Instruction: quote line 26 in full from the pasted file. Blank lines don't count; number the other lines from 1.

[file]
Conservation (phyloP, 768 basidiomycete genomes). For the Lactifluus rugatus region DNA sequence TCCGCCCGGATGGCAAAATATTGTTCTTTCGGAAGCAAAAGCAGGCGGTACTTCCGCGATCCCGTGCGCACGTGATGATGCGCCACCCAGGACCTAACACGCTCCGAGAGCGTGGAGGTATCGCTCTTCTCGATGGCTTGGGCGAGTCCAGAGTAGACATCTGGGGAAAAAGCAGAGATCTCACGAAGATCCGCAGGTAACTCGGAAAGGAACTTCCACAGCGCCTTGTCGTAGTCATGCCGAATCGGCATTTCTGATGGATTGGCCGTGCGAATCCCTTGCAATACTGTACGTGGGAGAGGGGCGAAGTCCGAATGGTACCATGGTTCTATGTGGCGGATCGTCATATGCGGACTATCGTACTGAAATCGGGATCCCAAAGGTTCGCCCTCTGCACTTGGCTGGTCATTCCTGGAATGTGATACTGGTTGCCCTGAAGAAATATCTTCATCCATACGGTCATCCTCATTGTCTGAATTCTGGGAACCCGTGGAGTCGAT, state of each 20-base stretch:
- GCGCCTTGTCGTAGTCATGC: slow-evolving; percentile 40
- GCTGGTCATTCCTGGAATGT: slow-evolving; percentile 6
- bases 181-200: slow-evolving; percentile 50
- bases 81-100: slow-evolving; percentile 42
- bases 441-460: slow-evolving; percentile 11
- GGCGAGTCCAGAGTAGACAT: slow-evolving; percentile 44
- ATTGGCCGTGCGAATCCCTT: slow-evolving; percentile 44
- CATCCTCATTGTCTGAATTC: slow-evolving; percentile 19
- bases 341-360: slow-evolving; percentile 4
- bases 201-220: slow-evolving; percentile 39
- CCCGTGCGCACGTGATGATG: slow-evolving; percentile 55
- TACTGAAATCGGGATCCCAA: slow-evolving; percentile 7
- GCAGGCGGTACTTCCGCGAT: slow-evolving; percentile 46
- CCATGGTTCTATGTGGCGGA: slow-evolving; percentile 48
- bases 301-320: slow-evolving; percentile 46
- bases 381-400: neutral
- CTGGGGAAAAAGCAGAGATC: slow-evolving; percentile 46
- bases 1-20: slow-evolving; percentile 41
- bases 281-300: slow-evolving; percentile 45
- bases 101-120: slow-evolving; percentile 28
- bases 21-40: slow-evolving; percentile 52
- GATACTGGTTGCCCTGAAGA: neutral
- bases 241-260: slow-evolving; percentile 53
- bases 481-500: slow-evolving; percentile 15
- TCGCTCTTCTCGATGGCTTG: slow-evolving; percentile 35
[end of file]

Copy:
- TCGCTCTTCTCGATGGCTTG: slow-evolving; percentile 35